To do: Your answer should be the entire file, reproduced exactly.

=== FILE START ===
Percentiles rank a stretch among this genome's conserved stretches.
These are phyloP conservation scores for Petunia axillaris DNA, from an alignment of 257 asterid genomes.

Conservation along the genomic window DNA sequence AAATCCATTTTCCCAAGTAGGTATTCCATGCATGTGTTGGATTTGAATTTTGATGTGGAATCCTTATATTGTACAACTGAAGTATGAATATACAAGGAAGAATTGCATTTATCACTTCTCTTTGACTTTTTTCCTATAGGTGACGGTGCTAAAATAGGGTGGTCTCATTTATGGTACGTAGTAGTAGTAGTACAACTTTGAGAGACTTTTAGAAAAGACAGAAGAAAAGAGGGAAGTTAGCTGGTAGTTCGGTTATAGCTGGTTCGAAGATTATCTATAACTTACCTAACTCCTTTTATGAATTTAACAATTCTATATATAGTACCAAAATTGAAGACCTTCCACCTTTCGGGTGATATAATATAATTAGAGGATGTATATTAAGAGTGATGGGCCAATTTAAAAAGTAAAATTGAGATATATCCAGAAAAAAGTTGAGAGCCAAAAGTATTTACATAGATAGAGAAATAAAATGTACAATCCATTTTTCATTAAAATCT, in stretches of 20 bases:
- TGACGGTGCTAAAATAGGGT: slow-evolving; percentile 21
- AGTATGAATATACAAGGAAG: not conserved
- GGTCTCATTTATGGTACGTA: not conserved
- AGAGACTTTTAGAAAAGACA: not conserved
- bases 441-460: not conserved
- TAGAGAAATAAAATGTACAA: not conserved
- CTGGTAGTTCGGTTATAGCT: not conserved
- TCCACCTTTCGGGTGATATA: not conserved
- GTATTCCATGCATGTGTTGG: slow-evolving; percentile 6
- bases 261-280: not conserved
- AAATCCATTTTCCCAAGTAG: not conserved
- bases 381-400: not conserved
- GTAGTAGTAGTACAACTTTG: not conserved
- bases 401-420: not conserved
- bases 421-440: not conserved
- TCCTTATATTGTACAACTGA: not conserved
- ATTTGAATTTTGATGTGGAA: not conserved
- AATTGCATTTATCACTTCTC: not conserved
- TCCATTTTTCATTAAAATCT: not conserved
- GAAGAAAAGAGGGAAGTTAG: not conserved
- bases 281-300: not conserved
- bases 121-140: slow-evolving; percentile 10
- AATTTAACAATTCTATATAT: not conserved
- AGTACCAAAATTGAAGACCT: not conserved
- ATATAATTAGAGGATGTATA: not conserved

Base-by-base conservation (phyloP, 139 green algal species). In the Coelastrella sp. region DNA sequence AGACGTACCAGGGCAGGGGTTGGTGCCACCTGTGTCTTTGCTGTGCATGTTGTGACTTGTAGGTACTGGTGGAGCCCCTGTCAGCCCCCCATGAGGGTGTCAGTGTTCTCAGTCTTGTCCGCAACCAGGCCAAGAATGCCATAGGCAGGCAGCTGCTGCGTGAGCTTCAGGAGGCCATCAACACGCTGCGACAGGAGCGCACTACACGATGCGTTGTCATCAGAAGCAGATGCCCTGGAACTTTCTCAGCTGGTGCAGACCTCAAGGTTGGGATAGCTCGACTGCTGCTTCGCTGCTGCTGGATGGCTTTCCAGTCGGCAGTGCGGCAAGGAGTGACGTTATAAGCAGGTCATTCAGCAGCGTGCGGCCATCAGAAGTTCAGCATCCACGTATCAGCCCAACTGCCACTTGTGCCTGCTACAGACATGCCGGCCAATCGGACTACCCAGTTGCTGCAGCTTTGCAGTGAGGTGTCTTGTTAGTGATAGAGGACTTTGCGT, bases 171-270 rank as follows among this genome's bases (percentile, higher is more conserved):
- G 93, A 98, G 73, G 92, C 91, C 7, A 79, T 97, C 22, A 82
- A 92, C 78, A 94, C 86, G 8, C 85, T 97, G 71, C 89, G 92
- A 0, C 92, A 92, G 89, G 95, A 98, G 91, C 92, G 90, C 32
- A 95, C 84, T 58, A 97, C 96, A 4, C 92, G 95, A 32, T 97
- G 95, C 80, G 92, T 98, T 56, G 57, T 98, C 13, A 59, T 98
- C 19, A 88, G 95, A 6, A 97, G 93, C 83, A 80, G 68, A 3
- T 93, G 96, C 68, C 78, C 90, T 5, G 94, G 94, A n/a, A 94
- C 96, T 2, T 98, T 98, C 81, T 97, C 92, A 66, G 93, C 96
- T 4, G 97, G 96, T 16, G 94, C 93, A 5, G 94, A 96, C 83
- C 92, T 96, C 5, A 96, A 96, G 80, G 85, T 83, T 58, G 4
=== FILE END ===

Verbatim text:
Percentiles rank a stretch among this genome's conserved stretches.
These are phyloP conservation scores for Petunia axillaris DNA, from an alignment of 257 asterid genomes.

Conservation along the genomic window DNA sequence AAATCCATTTTCCCAAGTAGGTATTCCATGCATGTGTTGGATTTGAATTTTGATGTGGAATCCTTATATTGTACAACTGAAGTATGAATATACAAGGAAGAATTGCATTTATCACTTCTCTTTGACTTTTTTCCTATAGGTGACGGTGCTAAAATAGGGTGGTCTCATTTATGGTACGTAGTAGTAGTAGTACAACTTTGAGAGACTTTTAGAAAAGACAGAAGAAAAGAGGGAAGTTAGCTGGTAGTTCGGTTATAGCTGGTTCGAAGATTATCTATAACTTACCTAACTCCTTTTATGAATTTAACAATTCTATATATAGTACCAAAATTGAAGACCTTCCACCTTTCGGGTGATATAATATAATTAGAGGATGTATATTAAGAGTGATGGGCCAATTTAAAAAGTAAAATTGAGATATATCCAGAAAAAAGTTGAGAGCCAAAAGTATTTACATAGATAGAGAAATAAAATGTACAATCCATTTTTCATTAAAATCT, in stretches of 20 bases:
- TGACGGTGCTAAAATAGGGT: slow-evolving; percentile 21
- AGTATGAATATACAAGGAAG: not conserved
- GGTCTCATTTATGGTACGTA: not conserved
- AGAGACTTTTAGAAAAGACA: not conserved
- bases 441-460: not conserved
- TAGAGAAATAAAATGTACAA: not conserved
- CTGGTAGTTCGGTTATAGCT: not conserved
- TCCACCTTTCGGGTGATATA: not conserved
- GTATTCCATGCATGTGTTGG: slow-evolving; percentile 6
- bases 261-280: not conserved
- AAATCCATTTTCCCAAGTAG: not conserved
- bases 381-400: not conserved
- GTAGTAGTAGTACAACTTTG: not conserved
- bases 401-420: not conserved
- bases 421-440: not conserved
- TCCTTATATTGTACAACTGA: not conserved
- ATTTGAATTTTGATGTGGAA: not conserved
- AATTGCATTTATCACTTCTC: not conserved
- TCCATTTTTCATTAAAATCT: not conserved
- GAAGAAAAGAGGGAAGTTAG: not conserved
- bases 281-300: not conserved
- bases 121-140: slow-evolving; percentile 10
- AATTTAACAATTCTATATAT: not conserved
- AGTACCAAAATTGAAGACCT: not conserved
- ATATAATTAGAGGATGTATA: not conserved

Base-by-base conservation (phyloP, 139 green algal species). In the Coelastrella sp. region DNA sequence AGACGTACCAGGGCAGGGGTTGGTGCCACCTGTGTCTTTGCTGTGCATGTTGTGACTTGTAGGTACTGGTGGAGCCCCTGTCAGCCCCCCATGAGGGTGTCAGTGTTCTCAGTCTTGTCCGCAACCAGGCCAAGAATGCCATAGGCAGGCAGCTGCTGCGTGAGCTTCAGGAGGCCATCAACACGCTGCGACAGGAGCGCACTACACGATGCGTTGTCATCAGAAGCAGATGCCCTGGAACTTTCTCAGCTGGTGCAGACCTCAAGGTTGGGATAGCTCGACTGCTGCTTCGCTGCTGCTGGATGGCTTTCCAGTCGGCAGTGCGGCAAGGAGTGACGTTATAAGCAGGTCATTCAGCAGCGTGCGGCCATCAGAAGTTCAGCATCCACGTATCAGCCCAACTGCCACTTGTGCCTGCTACAGACATGCCGGCCAATCGGACTACCCAGTTGCTGCAGCTTTGCAGTGAGGTGTCTTGTTAGTGATAGAGGACTTTGCGT, bases 171-270 rank as follows among this genome's bases (percentile, higher is more conserved):
- G 93, A 98, G 73, G 92, C 91, C 7, A 79, T 97, C 22, A 82
- A 92, C 78, A 94, C 86, G 8, C 85, T 97, G 71, C 89, G 92
- A 0, C 92, A 92, G 89, G 95, A 98, G 91, C 92, G 90, C 32
- A 95, C 84, T 58, A 97, C 96, A 4, C 92, G 95, A 32, T 97
- G 95, C 80, G 92, T 98, T 56, G 57, T 98, C 13, A 59, T 98
- C 19, A 88, G 95, A 6, A 97, G 93, C 83, A 80, G 68, A 3
- T 93, G 96, C 68, C 78, C 90, T 5, G 94, G 94, A n/a, A 94
- C 96, T 2, T 98, T 98, C 81, T 97, C 92, A 66, G 93, C 96
- T 4, G 97, G 96, T 16, G 94, C 93, A 5, G 94, A 96, C 83
- C 92, T 96, C 5, A 96, A 96, G 80, G 85, T 83, T 58, G 4